Cerebral under federal investigation for possible violations of controlled substances law

Mental health startup Cerebral said Saturday it is under investigation by the Department of Justice (DOJ) for "possible violations" of the Controlled Substances Act.

Cerebral Medical Group received a grand jury subpoena from the U.S. Attorney’s Office for the Eastern District of New York on Friday evening, the company said in a statement. The Controlled Substances Act regulates the distribution of potentially addictive medicines like Adderall and Xanax.

"To be clear, at this time, no regulatory or law enforcement authority has accused Cerebral of violating any law," the company said.

The company said it intends to fully cooperate with the investigation, which it already has conveyed to the U.S. attorney’s office.

The U.S. Attorney’s Office for the Eastern District of New York declined to comment.

Insider reported Saturday that the subpoena issued by the DOJ demands the company turn over a slew of documents related to the San Francisco-based startup's prescribing of controlled substances, citing a copy of the document that the media outlet obtained.

"The Grand Jury is conducting an investigation of possible violations of federal criminal laws involving: violations of the Controlled Substances Act," the document states, Insider reported.

Cerebral, which has a valuation of $4.8 billion, launched in January 2020 and grew rapidly, propelled by increased demand for behavioral health care services during the pandemic. The startup banked $300 million in a series C round in December, boosting its valuation to $4.8 billion.

In a statement, Cerebral executives said the company provides comprehensive, online mental health services for depression, anxiety, PTSD, attention-deficit/hyperactivity disorder (ADHD), bipolar disorder and a range of other conditions.

"Cerebral’s services have been especially critical during the last two years of the simultaneous COVID-19 pandemic—which rendered in-person care much more difficult to obtain—and the exploding mental health crisis and associated provider shortage that the United States has faced," executives said.

Controlled substances are medically appropriate for the treatment of many mental and physical health conditions—and are in fact the standard of care for the treatment of several conditions, Cerebral said in a statement. The company maintains that only appropriately licensed and registered clinicians make decisions about whether to prescribe controlled substances to any Cerebral patient.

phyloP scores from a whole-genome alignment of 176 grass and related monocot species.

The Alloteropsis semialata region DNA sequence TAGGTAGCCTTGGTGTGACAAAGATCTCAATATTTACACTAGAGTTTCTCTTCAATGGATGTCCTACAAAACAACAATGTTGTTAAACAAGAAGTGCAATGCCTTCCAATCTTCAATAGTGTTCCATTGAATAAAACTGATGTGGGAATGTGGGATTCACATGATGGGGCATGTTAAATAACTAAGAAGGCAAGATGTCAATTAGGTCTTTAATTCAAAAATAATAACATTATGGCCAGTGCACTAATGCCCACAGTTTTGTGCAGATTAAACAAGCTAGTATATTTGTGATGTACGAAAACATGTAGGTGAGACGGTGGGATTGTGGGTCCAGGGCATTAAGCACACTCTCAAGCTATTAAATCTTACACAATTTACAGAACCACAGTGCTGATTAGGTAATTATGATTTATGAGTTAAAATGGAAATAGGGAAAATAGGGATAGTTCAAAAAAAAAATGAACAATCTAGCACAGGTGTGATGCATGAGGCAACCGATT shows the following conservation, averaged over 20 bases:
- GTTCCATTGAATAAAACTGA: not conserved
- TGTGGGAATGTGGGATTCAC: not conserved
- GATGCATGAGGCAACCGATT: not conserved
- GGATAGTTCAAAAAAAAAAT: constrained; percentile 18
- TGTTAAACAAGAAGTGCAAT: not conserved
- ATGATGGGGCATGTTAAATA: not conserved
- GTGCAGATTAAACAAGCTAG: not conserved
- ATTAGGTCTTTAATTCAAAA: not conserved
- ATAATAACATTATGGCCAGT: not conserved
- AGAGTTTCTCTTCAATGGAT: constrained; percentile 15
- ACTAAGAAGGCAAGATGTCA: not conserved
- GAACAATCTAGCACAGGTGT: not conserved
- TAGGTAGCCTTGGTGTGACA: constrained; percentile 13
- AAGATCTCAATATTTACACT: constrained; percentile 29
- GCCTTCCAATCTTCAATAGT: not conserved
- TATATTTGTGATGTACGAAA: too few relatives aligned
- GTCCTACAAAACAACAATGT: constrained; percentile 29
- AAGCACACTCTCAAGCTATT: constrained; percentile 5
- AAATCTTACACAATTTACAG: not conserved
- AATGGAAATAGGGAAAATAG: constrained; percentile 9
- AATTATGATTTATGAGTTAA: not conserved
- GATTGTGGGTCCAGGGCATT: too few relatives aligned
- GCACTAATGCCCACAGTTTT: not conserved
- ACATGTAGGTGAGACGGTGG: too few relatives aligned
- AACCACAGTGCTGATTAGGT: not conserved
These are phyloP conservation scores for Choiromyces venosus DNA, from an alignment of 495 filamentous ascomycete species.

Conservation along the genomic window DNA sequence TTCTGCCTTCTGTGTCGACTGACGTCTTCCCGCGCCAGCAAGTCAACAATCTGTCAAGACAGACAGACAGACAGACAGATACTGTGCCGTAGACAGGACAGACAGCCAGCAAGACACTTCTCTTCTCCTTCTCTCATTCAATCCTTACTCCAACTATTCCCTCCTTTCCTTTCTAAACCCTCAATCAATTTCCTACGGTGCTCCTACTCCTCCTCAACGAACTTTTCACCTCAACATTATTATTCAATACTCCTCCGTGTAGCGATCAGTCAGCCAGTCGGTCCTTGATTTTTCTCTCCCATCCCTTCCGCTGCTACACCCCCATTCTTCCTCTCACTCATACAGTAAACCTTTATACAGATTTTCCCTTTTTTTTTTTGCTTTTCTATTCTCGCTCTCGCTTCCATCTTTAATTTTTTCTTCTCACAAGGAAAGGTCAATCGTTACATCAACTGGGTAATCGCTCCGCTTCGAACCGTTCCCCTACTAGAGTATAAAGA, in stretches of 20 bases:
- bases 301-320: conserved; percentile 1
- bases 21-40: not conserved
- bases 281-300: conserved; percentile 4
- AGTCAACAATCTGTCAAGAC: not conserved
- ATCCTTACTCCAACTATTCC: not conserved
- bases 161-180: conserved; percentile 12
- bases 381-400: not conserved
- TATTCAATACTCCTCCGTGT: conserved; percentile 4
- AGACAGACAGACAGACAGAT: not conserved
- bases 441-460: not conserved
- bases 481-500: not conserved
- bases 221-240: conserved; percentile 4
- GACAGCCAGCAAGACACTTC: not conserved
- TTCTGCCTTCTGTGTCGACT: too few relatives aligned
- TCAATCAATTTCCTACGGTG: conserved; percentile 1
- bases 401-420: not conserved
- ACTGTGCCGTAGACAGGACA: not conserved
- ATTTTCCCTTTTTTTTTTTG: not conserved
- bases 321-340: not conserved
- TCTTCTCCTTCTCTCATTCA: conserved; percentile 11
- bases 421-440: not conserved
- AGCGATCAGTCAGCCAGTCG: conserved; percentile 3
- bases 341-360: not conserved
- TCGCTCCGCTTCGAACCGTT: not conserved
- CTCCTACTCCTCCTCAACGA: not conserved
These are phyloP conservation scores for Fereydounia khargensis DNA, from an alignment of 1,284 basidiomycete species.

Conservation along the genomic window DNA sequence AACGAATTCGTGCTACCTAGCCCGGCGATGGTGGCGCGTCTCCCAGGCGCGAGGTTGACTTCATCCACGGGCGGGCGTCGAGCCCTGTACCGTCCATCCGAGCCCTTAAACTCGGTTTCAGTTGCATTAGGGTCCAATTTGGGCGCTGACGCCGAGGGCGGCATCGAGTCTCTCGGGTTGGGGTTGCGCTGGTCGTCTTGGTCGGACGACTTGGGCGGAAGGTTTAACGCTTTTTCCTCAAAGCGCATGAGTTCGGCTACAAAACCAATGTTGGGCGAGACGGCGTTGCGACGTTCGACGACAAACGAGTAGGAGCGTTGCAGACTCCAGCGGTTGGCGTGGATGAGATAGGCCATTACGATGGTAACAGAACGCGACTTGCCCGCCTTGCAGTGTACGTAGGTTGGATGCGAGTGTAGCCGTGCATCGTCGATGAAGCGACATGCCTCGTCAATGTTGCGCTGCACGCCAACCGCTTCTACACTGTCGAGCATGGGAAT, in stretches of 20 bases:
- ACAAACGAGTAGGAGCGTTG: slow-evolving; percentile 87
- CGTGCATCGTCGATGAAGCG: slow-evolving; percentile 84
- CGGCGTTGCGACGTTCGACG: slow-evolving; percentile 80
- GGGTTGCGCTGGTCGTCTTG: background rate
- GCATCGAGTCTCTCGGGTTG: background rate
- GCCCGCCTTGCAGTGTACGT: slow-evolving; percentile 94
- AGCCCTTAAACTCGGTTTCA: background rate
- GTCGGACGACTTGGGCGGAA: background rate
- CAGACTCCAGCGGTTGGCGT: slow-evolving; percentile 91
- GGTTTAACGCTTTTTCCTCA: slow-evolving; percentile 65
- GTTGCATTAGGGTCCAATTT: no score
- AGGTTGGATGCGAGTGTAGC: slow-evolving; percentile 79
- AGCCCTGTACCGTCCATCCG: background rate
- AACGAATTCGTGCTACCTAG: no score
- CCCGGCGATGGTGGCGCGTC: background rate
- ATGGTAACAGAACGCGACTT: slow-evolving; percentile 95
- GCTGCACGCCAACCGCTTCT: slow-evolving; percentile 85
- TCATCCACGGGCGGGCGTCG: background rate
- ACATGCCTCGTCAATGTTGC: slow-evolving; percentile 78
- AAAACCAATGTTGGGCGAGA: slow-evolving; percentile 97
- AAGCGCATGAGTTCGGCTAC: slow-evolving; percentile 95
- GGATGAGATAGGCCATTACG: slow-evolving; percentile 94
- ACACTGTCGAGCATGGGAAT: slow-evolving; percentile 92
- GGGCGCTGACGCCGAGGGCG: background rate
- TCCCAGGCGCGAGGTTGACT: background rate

"Cerebral has dedicated significant time, energy, and resources to ensuring that its policies and procedures regarding the prescription of controlled substances and other medications both are medically appropriate and comply with all applicable state and federal law," the statement also said. "As a responsible company, Cerebral is continuously improving its systems and practices. The foundation of this company is built on evidence-based, ethical, and compliant practices so that our patients can receive the highest quality of care and achieve the best clinical outcomes."

Cerebral is among a handful of virtual care startups that prescribe controlled substances without patients seeing a doctor in person.

The well-funded online mental health startup has faced increased scrutiny from the media and former employees about its prescribing practices. Complaints have surfaced that the company has been too quick to prescribe powerful stimulant drugs. 

One former executive at the company filed a labor lawsuit alleging that Cerebral fired him after he complained about the company's prescribing practices. Matthew Truebe, former vice president of product and engineering at Cerebral, claims that the company "egregiously put profits and growth before patient safety," including overprescribing medications for ADHD.

Last week, Insider reported that the Drug Enforcement Agency (DEA) is investigating the company. U.S. DEA agents interviewed former Cerebral employees about issues with clinician licensing and about allegations that some patients had set up multiple accounts to obtain more drugs, Insider reported, citing sources.

According to Insider's most recent story, the grand jury subpoena demands documents such as Cerebral's policies and procedures regarding controlled substances and documents related to Cerebral's relationship with the online pharmacy Truepill.

Earlier this week, Truepill, which is reportedly Cerebral's preferred pharmacy, said it was temporarily halting prescriptions for Adderall and other controlled substances used to treat ADHD.

"Out of an abundance of caution, Truepill is temporarily pausing all fulfillment of schedule 2 substances while we evaluate appropriate next steps," the company said in a statement to Fierce Healthcare.

The government classifies Schedule 2 substances as drugs “with a high potential for abuse, with use potentially leading to severe psychological or physical dependence.” Other Schedule 2 substances include OxyContin and Vicodin.

Cerebral also said this week that it would stop writing prescriptions for Adderall, Ritalin and other controlled substances to new ADHD patients.

Online pharmacies and mental health providers surged in popularity during the pandemic as demand for services grew.

The Wall Street Journal reported in March that some clinicians working at startups like Cerebral and Done Health felt pressured to prescribe stimulants like Adderall to patients even though, in their view, the company’s 30-minute patient evaluations weren’t long enough to properly diagnose ADHD.

Some of the nation’s largest pharmacies have blocked or delayed prescriptions written by clinicians at telehealth startups that sprang up to treat ADHD, the WSJ reported.